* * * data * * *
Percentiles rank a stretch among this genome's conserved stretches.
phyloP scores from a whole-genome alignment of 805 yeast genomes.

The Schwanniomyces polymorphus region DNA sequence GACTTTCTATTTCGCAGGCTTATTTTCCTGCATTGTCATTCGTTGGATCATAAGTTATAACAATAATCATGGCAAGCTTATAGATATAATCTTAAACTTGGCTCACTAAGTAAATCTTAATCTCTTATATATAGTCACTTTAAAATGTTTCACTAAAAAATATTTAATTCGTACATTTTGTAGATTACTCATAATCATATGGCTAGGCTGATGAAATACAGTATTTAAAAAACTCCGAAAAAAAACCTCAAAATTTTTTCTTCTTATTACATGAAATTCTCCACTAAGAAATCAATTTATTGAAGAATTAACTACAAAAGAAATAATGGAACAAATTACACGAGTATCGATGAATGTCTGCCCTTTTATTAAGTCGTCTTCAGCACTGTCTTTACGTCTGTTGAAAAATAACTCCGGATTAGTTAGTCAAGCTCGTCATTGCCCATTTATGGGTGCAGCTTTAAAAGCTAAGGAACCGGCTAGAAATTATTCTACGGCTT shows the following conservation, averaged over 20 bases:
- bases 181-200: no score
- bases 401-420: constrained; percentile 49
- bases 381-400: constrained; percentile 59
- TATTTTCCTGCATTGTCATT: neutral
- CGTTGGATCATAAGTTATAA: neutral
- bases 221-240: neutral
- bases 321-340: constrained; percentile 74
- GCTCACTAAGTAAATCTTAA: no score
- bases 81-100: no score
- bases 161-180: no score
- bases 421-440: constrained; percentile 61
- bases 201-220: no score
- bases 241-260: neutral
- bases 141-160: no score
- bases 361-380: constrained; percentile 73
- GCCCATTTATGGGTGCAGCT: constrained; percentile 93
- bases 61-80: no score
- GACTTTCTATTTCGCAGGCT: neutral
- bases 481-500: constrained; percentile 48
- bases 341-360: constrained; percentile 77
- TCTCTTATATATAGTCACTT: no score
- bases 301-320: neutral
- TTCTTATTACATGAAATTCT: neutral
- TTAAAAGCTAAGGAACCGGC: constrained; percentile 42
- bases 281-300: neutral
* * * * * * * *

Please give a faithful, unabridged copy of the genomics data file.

Percentiles rank a stretch among this genome's conserved stretches.
phyloP scores from a whole-genome alignment of 805 yeast genomes.

The Schwanniomyces polymorphus region DNA sequence GACTTTCTATTTCGCAGGCTTATTTTCCTGCATTGTCATTCGTTGGATCATAAGTTATAACAATAATCATGGCAAGCTTATAGATATAATCTTAAACTTGGCTCACTAAGTAAATCTTAATCTCTTATATATAGTCACTTTAAAATGTTTCACTAAAAAATATTTAATTCGTACATTTTGTAGATTACTCATAATCATATGGCTAGGCTGATGAAATACAGTATTTAAAAAACTCCGAAAAAAAACCTCAAAATTTTTTCTTCTTATTACATGAAATTCTCCACTAAGAAATCAATTTATTGAAGAATTAACTACAAAAGAAATAATGGAACAAATTACACGAGTATCGATGAATGTCTGCCCTTTTATTAAGTCGTCTTCAGCACTGTCTTTACGTCTGTTGAAAAATAACTCCGGATTAGTTAGTCAAGCTCGTCATTGCCCATTTATGGGTGCAGCTTTAAAAGCTAAGGAACCGGCTAGAAATTATTCTACGGCTT shows the following conservation, averaged over 20 bases:
- bases 181-200: no score
- bases 401-420: constrained; percentile 49
- bases 381-400: constrained; percentile 59
- TATTTTCCTGCATTGTCATT: neutral
- CGTTGGATCATAAGTTATAA: neutral
- bases 221-240: neutral
- bases 321-340: constrained; percentile 74
- GCTCACTAAGTAAATCTTAA: no score
- bases 81-100: no score
- bases 161-180: no score
- bases 421-440: constrained; percentile 61
- bases 201-220: no score
- bases 241-260: neutral
- bases 141-160: no score
- bases 361-380: constrained; percentile 73
- GCCCATTTATGGGTGCAGCT: constrained; percentile 93
- bases 61-80: no score
- GACTTTCTATTTCGCAGGCT: neutral
- bases 481-500: constrained; percentile 48
- bases 341-360: constrained; percentile 77
- TCTCTTATATATAGTCACTT: no score
- bases 301-320: neutral
- TTCTTATTACATGAAATTCT: neutral
- TTAAAAGCTAAGGAACCGGC: constrained; percentile 42
- bases 281-300: neutral